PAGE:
Careers in healthcare have been a popular path to take for decades. This is largely because of the “calling” that many individuals feel leads them to help the sick and injured, and for the high salaries associated with healthcare careers.
With the onset of the COVID-19 pandemic, the need for healthcare workers across the globe has risen dramatically just within the last year, and this trend is forecast to continue. Even as more and more people are getting vaccinated, the virus continues to produce variants that still need to be studied and treated.
While some careers in healthcare might seem less than glamorous, those which require long-term educational commitments continue to earn the most money. In fact, radiologists, despite an average salary of around $400,000 per year, actually remain the 10th highest-paid career in healthcare.
Here, we’ll explore the field of radiology, and the path to landing a job as a radiologist.
What Is Radiology?
Radiology employs the use of medical radiology imaging technology which is used to assist in diagnosing illnesses and injuries. Some of this equipment includes the following:
- Computed tomography
- Magnetic Resonance Imaging (MRI)
- Positron Emission Tomography (PET)
- Ultrasound technology
- Nuclear medicine
Radiology technology is used in many areas of medicine and is more commonly associated with any source of imaging technology, such as what is used to view a fetus in utero, mammograms, and head trauma, though the application of this technology covers a broad area of illnesses and injuries.
What Is A Radiologist?
Radiologists are highly trained medical doctors who use radiology imaging technology to diagnose and form treatment plans for illnesses and injuries. These medical doctors, due to their intense medical training and high skill levels, earn much more than average within the healthcare industry.
In order to become a radiologist, a long educational path is required, and this can span for longer than a decade in most cases.
Most radiologists earn a Bachelor’s degree in a specific field of science, usually biology, anatomy, or another major within the science or healthcare space, then a candidate will advance and attend a 4-year medical school.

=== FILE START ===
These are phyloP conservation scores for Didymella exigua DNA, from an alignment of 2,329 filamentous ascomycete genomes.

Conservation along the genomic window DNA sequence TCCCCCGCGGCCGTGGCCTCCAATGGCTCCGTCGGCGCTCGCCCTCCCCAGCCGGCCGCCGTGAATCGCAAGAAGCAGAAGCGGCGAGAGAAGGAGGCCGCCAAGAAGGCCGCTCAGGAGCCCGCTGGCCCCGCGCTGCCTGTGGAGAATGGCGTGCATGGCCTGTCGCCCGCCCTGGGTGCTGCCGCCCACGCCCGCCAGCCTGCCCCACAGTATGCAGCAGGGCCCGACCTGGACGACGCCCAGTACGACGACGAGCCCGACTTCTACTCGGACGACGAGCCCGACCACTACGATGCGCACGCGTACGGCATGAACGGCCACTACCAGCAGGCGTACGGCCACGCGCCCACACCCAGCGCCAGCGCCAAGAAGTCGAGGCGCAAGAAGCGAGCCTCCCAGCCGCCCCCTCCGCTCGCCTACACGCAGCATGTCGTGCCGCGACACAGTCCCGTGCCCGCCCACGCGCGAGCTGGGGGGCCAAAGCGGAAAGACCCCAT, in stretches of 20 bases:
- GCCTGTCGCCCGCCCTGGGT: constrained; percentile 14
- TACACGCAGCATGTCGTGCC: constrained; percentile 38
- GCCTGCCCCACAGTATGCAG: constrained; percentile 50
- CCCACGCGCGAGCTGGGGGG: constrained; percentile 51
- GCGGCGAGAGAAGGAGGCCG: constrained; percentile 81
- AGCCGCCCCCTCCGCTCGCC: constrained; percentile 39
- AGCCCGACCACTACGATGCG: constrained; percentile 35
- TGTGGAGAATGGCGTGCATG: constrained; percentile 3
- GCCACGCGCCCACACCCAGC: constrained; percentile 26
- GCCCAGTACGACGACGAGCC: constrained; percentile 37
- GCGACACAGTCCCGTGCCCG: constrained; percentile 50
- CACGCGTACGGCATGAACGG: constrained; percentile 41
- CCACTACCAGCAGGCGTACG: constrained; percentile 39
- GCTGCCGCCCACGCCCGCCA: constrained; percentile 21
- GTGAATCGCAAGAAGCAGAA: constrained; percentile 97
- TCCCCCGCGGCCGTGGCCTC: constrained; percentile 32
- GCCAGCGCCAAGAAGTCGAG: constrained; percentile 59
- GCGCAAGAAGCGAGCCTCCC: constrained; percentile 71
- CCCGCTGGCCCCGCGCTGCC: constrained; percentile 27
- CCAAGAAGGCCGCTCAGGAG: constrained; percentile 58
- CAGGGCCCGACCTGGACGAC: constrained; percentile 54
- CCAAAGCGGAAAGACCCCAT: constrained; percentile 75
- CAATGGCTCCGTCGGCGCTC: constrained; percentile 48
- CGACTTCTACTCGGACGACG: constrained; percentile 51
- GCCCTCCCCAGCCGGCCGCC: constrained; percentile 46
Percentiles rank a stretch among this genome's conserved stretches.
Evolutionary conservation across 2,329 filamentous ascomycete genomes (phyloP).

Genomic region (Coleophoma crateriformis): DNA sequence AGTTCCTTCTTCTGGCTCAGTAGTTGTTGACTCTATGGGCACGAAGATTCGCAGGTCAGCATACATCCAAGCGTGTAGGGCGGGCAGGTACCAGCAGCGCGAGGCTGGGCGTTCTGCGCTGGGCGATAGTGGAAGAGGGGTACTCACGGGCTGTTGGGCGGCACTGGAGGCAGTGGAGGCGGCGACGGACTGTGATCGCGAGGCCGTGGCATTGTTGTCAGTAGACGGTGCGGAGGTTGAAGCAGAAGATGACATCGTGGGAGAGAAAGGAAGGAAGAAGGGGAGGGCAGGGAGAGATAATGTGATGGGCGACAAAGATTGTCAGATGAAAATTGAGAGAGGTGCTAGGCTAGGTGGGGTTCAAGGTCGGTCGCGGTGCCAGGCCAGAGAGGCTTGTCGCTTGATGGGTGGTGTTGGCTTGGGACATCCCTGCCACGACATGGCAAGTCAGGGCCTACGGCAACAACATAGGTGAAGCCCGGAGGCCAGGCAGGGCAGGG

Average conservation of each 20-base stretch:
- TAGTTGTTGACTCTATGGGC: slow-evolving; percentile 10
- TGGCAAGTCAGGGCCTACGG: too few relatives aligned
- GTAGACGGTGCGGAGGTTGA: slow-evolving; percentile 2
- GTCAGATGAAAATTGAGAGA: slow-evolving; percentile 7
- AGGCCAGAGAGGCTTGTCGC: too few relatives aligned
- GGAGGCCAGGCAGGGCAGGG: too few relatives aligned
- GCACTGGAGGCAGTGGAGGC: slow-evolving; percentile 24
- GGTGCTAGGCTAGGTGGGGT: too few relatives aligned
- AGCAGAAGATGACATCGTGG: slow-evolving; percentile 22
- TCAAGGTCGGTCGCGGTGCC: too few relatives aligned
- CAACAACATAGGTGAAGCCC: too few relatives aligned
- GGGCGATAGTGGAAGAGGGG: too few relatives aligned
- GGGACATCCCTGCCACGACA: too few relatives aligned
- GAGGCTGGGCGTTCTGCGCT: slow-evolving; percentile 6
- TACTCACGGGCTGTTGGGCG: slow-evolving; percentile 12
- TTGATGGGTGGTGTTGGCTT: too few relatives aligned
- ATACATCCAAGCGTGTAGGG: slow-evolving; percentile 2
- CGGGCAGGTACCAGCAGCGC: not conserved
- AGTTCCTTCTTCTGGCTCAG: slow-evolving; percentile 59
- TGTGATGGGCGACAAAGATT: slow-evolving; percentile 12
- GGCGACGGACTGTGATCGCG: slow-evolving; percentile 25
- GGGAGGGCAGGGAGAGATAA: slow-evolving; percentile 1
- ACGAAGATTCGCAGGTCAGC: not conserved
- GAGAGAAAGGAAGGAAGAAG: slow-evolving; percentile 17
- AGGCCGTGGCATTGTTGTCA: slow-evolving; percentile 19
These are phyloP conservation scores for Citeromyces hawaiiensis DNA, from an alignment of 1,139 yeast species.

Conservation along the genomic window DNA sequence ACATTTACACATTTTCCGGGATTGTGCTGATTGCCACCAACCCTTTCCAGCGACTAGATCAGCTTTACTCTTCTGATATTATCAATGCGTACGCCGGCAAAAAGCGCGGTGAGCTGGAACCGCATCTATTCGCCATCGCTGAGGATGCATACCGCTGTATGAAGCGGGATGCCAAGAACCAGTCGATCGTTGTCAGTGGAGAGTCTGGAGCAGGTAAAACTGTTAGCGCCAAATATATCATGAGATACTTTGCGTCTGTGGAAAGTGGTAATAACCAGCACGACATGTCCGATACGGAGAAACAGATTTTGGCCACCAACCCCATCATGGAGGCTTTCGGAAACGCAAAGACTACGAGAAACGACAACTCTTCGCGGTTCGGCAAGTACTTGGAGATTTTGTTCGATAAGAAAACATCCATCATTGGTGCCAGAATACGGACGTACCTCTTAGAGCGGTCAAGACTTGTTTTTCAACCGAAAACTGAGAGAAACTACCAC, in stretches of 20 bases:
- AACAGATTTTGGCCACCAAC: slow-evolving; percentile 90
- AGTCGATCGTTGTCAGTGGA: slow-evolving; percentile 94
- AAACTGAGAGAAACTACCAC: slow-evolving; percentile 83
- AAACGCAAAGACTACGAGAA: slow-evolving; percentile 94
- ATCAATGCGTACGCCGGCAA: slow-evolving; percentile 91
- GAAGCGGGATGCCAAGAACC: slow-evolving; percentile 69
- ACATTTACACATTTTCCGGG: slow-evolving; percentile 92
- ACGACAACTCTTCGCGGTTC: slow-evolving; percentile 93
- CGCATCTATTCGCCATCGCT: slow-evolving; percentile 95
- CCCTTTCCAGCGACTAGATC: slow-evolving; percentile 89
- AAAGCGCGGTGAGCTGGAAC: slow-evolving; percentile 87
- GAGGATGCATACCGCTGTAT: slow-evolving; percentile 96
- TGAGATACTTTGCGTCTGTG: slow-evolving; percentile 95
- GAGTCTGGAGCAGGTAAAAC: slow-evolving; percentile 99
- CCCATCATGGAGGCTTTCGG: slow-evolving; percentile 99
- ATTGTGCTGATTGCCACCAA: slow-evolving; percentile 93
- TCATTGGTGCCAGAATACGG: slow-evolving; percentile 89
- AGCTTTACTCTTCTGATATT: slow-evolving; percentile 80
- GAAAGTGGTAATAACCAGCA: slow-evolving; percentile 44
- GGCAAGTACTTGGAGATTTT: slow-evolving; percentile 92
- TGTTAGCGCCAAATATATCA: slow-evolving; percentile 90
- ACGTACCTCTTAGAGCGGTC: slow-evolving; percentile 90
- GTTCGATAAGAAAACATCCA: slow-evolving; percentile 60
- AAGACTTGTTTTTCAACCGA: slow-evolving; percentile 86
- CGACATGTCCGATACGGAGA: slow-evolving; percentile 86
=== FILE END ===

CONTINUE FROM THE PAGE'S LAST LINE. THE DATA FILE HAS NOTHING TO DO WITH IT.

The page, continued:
After completion of medical school, a 4-year residency is then required. And, after residency, it is usually common for a prospective radiologist to take a 1 to 2 year fellowship within a specific discipline of radiology.
All in all, it can take between 13 and 14 years of education and training in order to become a working radiologist.
After a radiologist completes a fellowship study in a specific field, a candidate then must be certified by the American Board of Radiology. In addition to this, throughout a radiologist’s career, he or she must complete continuing educational requirements as more advances are made within the field.
A radiologist also chooses a subspecialty, and the more common of these are as follows:
- Diagnostic Radiologist – A diagnostic radiologist conducts image testing on the human body, diagnoses the problems, and then recommends treatment. Diagnostic radiologists also act as consultants to your primary care physician, and the two may work in tandem when assessing treatments.
- Radiation Oncologists – A radiation oncologist is a highly trained medical doctor who specializes in prescribing and treatment of a cancer patient. These doctors use radiation therapy to treat cancer and continue to monitor the path of treatment.
- Interventional Radiologists – Interventional radiologists are highly trained doctors who use imaging technology, sometimes through invasive diagnosis such as making incisions in the body and guiding imaging equipment to find the source of a problem. This is common practice in the case of heart disease, stroke, cancer, and the like.
Radiology subspecialties cover a wide array of medical applications, but the skill level of these doctors is so great that landing a job as a radiologist generally comes with a salary approaching near a half-million dollars per year in most states. You just have to find where the top-paying radiologist jobs are located.
As the need for healthcare providers continues to grow, so too does the need for highly trained medical doctors such as those trained in the field of radiology.